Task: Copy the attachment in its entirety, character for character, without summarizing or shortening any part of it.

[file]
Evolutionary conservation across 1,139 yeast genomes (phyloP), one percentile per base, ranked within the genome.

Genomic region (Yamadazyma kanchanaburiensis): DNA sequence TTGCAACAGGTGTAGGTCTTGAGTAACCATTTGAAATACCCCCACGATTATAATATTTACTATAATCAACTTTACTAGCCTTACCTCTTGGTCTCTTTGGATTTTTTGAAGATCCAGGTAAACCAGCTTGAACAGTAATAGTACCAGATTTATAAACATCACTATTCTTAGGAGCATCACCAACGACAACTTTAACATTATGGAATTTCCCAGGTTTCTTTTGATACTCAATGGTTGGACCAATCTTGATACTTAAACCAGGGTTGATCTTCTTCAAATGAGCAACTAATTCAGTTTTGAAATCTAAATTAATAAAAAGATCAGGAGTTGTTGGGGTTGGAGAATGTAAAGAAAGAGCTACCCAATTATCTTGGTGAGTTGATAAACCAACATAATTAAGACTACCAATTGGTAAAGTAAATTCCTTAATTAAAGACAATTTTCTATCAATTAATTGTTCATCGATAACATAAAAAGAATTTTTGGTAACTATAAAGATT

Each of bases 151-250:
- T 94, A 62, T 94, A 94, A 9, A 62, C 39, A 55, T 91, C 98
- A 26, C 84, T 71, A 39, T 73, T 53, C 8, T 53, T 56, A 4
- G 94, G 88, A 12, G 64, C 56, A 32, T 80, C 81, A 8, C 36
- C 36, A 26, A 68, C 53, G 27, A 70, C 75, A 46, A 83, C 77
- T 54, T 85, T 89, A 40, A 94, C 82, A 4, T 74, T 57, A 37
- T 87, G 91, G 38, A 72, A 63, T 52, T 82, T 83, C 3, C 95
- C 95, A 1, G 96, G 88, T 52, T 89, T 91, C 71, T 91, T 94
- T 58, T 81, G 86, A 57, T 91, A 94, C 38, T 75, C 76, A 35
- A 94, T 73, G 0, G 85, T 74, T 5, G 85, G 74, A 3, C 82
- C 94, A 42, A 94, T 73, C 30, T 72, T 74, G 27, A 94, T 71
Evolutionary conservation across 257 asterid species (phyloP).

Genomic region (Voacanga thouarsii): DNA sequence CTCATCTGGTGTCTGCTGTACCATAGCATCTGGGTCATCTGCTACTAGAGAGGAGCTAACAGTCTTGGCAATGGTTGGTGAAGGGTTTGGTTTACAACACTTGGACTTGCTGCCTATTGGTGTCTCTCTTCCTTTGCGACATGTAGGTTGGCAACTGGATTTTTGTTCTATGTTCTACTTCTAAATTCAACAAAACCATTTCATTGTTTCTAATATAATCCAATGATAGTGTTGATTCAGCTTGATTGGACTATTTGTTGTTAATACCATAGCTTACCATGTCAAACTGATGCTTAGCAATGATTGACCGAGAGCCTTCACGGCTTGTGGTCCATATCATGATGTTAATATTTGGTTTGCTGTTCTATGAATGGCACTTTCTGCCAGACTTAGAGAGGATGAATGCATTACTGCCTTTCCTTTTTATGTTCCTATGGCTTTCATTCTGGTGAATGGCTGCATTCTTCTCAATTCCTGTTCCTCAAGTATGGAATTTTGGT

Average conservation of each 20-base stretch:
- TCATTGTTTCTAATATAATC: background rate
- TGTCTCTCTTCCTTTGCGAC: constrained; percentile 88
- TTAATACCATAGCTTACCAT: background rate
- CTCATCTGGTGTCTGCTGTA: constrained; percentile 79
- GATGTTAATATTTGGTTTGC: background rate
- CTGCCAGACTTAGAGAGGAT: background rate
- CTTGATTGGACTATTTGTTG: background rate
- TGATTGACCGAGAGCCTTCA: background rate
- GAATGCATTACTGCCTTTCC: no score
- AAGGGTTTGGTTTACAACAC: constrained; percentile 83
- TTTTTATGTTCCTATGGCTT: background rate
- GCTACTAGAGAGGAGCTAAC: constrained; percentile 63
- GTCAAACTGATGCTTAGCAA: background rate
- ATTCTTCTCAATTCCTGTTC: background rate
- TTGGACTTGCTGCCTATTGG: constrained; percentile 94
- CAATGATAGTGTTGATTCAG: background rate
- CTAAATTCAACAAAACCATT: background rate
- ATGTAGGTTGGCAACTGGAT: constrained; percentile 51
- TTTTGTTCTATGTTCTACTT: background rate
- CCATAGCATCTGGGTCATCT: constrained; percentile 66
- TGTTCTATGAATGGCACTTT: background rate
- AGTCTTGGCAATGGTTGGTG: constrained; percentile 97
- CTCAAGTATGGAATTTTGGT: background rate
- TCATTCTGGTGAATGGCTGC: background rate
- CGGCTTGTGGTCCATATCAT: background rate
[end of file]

Evolutionary conservation across 1,139 yeast genomes (phyloP), one percentile per base, ranked within the genome.

Genomic region (Yamadazyma kanchanaburiensis): DNA sequence TTGCAACAGGTGTAGGTCTTGAGTAACCATTTGAAATACCCCCACGATTATAATATTTACTATAATCAACTTTACTAGCCTTACCTCTTGGTCTCTTTGGATTTTTTGAAGATCCAGGTAAACCAGCTTGAACAGTAATAGTACCAGATTTATAAACATCACTATTCTTAGGAGCATCACCAACGACAACTTTAACATTATGGAATTTCCCAGGTTTCTTTTGATACTCAATGGTTGGACCAATCTTGATACTTAAACCAGGGTTGATCTTCTTCAAATGAGCAACTAATTCAGTTTTGAAATCTAAATTAATAAAAAGATCAGGAGTTGTTGGGGTTGGAGAATGTAAAGAAAGAGCTACCCAATTATCTTGGTGAGTTGATAAACCAACATAATTAAGACTACCAATTGGTAAAGTAAATTCCTTAATTAAAGACAATTTTCTATCAATTAATTGTTCATCGATAACATAAAAAGAATTTTTGGTAACTATAAAGATT

Each of bases 151-250:
- T 94, A 62, T 94, A 94, A 9, A 62, C 39, A 55, T 91, C 98
- A 26, C 84, T 71, A 39, T 73, T 53, C 8, T 53, T 56, A 4
- G 94, G 88, A 12, G 64, C 56, A 32, T 80, C 81, A 8, C 36
- C 36, A 26, A 68, C 53, G 27, A 70, C 75, A 46, A 83, C 77
- T 54, T 85, T 89, A 40, A 94, C 82, A 4, T 74, T 57, A 37
- T 87, G 91, G 38, A 72, A 63, T 52, T 82, T 83, C 3, C 95
- C 95, A 1, G 96, G 88, T 52, T 89, T 91, C 71, T 91, T 94
- T 58, T 81, G 86, A 57, T 91, A 94, C 38, T 75, C 76, A 35
- A 94, T 73, G 0, G 85, T 74, T 5, G 85, G 74, A 3, C 82
- C 94, A 42, A 94, T 73, C 30, T 72, T 74, G 27, A 94, T 71
Evolutionary conservation across 257 asterid species (phyloP).

Genomic region (Voacanga thouarsii): DNA sequence CTCATCTGGTGTCTGCTGTACCATAGCATCTGGGTCATCTGCTACTAGAGAGGAGCTAACAGTCTTGGCAATGGTTGGTGAAGGGTTTGGTTTACAACACTTGGACTTGCTGCCTATTGGTGTCTCTCTTCCTTTGCGACATGTAGGTTGGCAACTGGATTTTTGTTCTATGTTCTACTTCTAAATTCAACAAAACCATTTCATTGTTTCTAATATAATCCAATGATAGTGTTGATTCAGCTTGATTGGACTATTTGTTGTTAATACCATAGCTTACCATGTCAAACTGATGCTTAGCAATGATTGACCGAGAGCCTTCACGGCTTGTGGTCCATATCATGATGTTAATATTTGGTTTGCTGTTCTATGAATGGCACTTTCTGCCAGACTTAGAGAGGATGAATGCATTACTGCCTTTCCTTTTTATGTTCCTATGGCTTTCATTCTGGTGAATGGCTGCATTCTTCTCAATTCCTGTTCCTCAAGTATGGAATTTTGGT

Average conservation of each 20-base stretch:
- TCATTGTTTCTAATATAATC: background rate
- TGTCTCTCTTCCTTTGCGAC: constrained; percentile 88
- TTAATACCATAGCTTACCAT: background rate
- CTCATCTGGTGTCTGCTGTA: constrained; percentile 79
- GATGTTAATATTTGGTTTGC: background rate
- CTGCCAGACTTAGAGAGGAT: background rate
- CTTGATTGGACTATTTGTTG: background rate
- TGATTGACCGAGAGCCTTCA: background rate
- GAATGCATTACTGCCTTTCC: no score
- AAGGGTTTGGTTTACAACAC: constrained; percentile 83
- TTTTTATGTTCCTATGGCTT: background rate
- GCTACTAGAGAGGAGCTAAC: constrained; percentile 63
- GTCAAACTGATGCTTAGCAA: background rate
- ATTCTTCTCAATTCCTGTTC: background rate
- TTGGACTTGCTGCCTATTGG: constrained; percentile 94
- CAATGATAGTGTTGATTCAG: background rate
- CTAAATTCAACAAAACCATT: background rate
- ATGTAGGTTGGCAACTGGAT: constrained; percentile 51
- TTTTGTTCTATGTTCTACTT: background rate
- CCATAGCATCTGGGTCATCT: constrained; percentile 66
- TGTTCTATGAATGGCACTTT: background rate
- AGTCTTGGCAATGGTTGGTG: constrained; percentile 97
- CTCAAGTATGGAATTTTGGT: background rate
- TCATTCTGGTGAATGGCTGC: background rate
- CGGCTTGTGGTCCATATCAT: background rate